Children 'thriftier than parents'
Filed under: Savings & ISAs
While the average adult consumer has borrowed £4,221, excluding their mortgage, it appears children are learning the lessons of overspending, according to figures published by the money-saving website MyFamilyClub.
Need to know: Savings
Of the 1,000 children and parents who took part in the survey, three quarters of children in the UK have their own bank account and 81% of those have deposited money into their accounts within the last year.
Regional variations show that children in Scotland are the best savers, with 89% of youngsters putting their money away, while 72% of children in the South East save.
A spokeswoman for MyFamilyClub said that children are also investing pocket money far more wisely than ever before, with 78% of children saving some or all of it.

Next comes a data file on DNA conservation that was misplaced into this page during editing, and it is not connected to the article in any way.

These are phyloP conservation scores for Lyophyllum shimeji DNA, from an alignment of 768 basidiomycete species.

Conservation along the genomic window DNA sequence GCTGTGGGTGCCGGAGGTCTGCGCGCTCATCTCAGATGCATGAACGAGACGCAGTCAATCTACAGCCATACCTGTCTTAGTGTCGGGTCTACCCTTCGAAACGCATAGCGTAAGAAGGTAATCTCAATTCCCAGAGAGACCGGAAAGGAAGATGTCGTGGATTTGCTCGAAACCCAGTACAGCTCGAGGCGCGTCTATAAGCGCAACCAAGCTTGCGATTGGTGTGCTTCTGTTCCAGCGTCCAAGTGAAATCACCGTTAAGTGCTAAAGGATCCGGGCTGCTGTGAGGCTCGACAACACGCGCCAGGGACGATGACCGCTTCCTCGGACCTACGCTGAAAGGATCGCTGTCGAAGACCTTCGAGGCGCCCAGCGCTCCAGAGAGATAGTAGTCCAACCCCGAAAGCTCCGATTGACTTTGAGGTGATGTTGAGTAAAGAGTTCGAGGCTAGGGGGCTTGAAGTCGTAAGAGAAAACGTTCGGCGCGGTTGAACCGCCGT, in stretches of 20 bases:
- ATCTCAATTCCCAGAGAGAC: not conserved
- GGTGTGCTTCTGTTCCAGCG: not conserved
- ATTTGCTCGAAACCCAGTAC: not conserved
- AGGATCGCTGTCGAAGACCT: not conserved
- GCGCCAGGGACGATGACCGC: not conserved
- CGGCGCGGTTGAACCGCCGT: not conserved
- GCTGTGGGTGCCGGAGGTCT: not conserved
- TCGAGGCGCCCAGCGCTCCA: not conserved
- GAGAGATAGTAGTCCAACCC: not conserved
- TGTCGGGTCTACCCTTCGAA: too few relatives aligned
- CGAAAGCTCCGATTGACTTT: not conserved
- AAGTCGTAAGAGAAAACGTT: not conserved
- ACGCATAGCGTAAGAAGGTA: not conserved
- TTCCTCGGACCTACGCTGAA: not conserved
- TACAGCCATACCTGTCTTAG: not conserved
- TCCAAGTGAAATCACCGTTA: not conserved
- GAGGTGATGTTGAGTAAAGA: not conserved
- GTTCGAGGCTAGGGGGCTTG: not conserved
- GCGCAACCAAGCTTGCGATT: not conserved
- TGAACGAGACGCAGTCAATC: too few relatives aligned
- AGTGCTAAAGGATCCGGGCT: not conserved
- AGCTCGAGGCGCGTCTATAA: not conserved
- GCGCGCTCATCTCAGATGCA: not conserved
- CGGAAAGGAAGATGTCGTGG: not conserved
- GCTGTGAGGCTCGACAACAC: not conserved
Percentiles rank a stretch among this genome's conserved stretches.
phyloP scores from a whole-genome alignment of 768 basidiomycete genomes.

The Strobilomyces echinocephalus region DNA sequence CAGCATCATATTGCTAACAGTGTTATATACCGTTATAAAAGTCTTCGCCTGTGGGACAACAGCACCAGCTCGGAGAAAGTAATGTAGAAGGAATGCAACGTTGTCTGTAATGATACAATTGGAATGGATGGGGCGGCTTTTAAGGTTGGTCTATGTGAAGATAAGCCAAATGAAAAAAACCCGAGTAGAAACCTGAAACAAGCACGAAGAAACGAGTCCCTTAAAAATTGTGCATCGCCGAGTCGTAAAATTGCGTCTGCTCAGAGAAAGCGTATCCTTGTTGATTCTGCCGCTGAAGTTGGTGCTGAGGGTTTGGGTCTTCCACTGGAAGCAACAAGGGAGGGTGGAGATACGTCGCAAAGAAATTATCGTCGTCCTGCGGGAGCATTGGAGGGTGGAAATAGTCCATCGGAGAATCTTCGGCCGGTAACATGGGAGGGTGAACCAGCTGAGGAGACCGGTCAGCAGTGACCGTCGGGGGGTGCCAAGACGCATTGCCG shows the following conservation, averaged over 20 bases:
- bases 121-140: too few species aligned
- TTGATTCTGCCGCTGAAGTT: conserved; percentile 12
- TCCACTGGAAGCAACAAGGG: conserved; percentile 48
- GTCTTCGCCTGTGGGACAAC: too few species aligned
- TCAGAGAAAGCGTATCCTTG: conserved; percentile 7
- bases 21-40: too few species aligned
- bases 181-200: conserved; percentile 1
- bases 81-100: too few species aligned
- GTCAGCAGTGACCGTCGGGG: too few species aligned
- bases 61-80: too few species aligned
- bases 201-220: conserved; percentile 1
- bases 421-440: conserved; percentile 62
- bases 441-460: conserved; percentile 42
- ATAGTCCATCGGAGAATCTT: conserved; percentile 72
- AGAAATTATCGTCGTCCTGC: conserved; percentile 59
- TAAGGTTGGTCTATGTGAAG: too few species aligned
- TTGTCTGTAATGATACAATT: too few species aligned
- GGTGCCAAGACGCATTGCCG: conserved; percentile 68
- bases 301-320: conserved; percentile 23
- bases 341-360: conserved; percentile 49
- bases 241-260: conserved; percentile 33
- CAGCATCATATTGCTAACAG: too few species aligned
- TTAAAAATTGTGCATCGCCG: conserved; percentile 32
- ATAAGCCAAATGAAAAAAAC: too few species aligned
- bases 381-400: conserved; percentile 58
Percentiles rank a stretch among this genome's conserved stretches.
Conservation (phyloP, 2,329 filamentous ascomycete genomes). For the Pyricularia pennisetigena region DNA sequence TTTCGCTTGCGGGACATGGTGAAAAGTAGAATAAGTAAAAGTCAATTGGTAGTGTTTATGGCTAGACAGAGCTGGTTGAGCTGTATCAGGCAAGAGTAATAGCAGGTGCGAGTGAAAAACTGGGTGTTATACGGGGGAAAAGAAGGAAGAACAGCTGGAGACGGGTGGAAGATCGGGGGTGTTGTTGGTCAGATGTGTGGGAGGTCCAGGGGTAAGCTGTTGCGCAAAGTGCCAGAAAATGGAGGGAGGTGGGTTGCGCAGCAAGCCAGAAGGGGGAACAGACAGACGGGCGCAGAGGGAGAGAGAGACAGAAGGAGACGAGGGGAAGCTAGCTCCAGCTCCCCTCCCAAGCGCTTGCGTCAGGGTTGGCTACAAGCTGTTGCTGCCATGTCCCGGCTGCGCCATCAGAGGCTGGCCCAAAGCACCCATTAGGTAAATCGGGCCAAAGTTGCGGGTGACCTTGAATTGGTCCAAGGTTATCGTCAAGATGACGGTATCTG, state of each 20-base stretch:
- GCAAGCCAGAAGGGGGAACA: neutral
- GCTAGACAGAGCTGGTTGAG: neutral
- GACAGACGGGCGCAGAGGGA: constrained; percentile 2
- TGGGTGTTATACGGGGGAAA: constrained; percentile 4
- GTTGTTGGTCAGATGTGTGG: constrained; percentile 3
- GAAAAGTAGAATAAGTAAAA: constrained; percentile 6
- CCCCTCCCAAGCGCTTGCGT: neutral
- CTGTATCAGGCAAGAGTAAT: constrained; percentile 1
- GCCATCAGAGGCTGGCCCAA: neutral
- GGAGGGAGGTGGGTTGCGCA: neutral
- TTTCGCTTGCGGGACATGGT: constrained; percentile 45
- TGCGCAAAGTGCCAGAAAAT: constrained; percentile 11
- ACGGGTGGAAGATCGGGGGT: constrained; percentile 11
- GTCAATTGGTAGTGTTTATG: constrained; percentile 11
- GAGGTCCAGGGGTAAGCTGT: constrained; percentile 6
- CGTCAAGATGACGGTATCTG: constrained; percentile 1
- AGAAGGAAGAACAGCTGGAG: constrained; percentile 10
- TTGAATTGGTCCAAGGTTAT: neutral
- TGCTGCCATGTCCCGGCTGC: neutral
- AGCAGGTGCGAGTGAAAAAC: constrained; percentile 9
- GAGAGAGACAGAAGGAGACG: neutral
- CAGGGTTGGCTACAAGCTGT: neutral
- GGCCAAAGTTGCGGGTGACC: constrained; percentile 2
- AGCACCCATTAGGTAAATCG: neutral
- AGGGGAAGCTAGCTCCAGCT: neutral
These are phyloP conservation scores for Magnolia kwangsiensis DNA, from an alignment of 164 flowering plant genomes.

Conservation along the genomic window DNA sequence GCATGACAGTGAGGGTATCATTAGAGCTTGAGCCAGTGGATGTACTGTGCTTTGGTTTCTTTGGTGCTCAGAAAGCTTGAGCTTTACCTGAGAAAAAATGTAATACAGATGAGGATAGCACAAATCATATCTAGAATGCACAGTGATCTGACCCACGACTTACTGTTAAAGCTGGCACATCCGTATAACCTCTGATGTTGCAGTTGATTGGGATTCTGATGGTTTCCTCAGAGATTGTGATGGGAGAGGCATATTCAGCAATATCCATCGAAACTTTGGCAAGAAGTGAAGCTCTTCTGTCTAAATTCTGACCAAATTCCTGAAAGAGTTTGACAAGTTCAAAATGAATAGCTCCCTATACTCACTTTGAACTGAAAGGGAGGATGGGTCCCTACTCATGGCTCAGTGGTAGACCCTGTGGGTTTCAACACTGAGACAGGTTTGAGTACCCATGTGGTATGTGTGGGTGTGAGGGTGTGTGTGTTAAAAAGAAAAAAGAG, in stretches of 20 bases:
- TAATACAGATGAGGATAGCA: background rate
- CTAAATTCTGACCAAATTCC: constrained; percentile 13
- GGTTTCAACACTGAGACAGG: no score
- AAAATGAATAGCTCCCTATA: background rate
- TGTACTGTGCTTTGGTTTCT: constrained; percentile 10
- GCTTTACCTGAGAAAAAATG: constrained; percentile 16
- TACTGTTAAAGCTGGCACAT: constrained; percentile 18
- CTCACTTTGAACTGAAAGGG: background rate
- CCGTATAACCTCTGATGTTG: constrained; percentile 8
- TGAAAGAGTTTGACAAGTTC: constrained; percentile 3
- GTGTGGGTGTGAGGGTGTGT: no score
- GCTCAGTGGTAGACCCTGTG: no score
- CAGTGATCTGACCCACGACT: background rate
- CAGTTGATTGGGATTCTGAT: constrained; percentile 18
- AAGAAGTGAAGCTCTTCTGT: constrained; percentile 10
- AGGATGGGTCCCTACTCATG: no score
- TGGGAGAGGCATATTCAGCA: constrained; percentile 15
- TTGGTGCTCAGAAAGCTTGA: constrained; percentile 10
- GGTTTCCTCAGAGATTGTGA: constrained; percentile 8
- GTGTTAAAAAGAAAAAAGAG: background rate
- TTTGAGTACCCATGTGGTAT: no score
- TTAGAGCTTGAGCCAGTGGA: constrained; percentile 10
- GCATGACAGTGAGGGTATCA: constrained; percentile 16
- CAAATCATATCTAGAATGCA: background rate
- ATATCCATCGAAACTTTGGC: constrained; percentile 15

The survey has been conducted to find out the actual and physiological impact of the economic crisis on the nation's young. Parents were asked questions about their children's experiences with money, including those around earning, saving and spending, perceptions and awareness, the spokeswoman said.
The survey revealed that eight out of 10 children are expected to earn their pocket money by carrying out chores. In return they receive a national average weekly allowance of £4.65, which they are most likely to spend on toys, sweets, magazines and computer games respectively, the survey said.
But the figures also revealed that 15% of children do not receive any pocket money at all because their parents are unable to afford it, and 16% of children also worry about money.
The spokeswoman said: "Despite the fact that 57% of parents discuss money with their children, about three in four did not understand the meanings of the words debt, redundancy and recession."
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